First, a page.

The secret of this story, though, is where the conviction comes for me. It's embedded in Luke's explanation in Acts 1; what the disciples did in their waiting. After returning to the city, the disciples and women who were followers of Jesus gathered together, all with one mind, "continually devoting themselves to prayer" (v 14). Even though the future was uncertain -- they didn't know when the Spirit would come, how it would come, or what would happen after the promise came -- as they began to do what they knew to do (go back and wait), they discovered they knew something else to do: PRAY.
In fact, it was the natural response for the disciples. There was no long waiting before the idea to pray broke through; it was an immediate response from those who were taught by Jesus himself how to pray. Luke doesn't tell us what they said specifically, if they were honest about their uncertainty or if they were boldly confident in God's promise. We just know they prayed. A lot. Continually. And it was their FIRST RESPONSE.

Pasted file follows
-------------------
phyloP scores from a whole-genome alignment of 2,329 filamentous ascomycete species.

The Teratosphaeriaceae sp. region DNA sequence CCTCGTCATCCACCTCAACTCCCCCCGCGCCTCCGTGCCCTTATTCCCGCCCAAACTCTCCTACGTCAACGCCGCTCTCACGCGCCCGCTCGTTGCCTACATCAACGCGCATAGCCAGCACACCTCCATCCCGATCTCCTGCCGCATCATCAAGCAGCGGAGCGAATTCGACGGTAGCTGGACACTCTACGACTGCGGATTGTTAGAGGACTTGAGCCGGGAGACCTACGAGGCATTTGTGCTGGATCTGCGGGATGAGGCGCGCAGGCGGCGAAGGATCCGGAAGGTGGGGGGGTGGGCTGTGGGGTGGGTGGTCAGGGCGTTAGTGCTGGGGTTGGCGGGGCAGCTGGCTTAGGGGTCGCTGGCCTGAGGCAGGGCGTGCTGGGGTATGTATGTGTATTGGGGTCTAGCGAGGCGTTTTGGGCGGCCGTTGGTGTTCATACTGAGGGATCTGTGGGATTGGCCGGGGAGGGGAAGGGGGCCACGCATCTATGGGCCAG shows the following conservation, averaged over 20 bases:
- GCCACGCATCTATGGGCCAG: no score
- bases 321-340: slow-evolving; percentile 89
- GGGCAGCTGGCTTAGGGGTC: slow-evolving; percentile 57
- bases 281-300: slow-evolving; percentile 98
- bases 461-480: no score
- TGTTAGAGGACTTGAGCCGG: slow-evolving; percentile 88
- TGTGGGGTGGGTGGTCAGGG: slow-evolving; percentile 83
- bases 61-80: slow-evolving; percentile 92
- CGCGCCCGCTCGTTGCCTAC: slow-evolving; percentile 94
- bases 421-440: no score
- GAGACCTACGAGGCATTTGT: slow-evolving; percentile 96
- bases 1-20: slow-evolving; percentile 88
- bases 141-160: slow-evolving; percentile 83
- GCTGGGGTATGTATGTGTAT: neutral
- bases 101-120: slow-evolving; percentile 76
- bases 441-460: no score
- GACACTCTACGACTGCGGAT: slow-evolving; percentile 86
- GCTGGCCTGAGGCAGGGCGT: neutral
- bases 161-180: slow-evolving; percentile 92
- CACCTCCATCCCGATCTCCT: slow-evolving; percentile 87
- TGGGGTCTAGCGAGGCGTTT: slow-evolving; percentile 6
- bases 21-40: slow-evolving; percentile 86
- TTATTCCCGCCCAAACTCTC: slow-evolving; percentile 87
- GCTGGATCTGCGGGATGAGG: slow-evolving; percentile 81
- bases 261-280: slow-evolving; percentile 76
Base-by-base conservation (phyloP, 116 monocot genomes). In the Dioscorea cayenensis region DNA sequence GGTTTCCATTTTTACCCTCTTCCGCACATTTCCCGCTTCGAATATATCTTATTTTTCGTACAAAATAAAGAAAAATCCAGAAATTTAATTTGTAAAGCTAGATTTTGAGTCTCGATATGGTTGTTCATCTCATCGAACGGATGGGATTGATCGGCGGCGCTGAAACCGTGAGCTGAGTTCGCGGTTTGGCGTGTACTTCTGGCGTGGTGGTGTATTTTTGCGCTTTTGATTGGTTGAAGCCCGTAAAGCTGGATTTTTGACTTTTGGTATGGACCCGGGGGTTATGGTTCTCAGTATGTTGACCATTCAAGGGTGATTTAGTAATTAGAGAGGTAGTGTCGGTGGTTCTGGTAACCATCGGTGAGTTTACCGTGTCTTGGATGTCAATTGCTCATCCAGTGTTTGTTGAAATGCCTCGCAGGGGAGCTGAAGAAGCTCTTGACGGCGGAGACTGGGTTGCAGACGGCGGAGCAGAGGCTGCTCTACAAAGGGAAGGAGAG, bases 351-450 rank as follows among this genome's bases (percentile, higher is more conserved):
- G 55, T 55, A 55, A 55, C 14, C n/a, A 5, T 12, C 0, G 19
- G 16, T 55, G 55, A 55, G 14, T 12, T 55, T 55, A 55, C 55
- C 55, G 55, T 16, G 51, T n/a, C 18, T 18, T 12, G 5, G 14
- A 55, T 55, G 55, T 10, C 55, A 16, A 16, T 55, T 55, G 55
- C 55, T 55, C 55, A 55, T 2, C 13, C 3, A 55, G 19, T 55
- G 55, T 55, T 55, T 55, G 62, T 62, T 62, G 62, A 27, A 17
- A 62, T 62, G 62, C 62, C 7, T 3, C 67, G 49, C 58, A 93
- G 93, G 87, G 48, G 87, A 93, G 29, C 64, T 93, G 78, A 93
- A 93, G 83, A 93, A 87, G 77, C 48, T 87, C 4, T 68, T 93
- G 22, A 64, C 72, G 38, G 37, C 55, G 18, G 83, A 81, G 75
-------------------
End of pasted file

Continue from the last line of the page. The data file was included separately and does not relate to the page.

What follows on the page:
And here's the rub: why is prayer not always my first response? Why do I panic, wonder, doubt, question, lose my mind, make a list of all the things I can do in the situation? Do I not trust One who knows the plans He has for me, who orders my steps, who directs my paths? I once heard a preacher ask a group of people if God had seen them through rough waters before, and many hands raised in agreement. Then he posed the question, "How many of you panicked the next time crisis came?" Nods of affirmation replaced raised hands. He challenged his listeners (my paraphrase): "Isn't God the same God with the same ability as before? Why do we fret? Why don't we trust Him first?"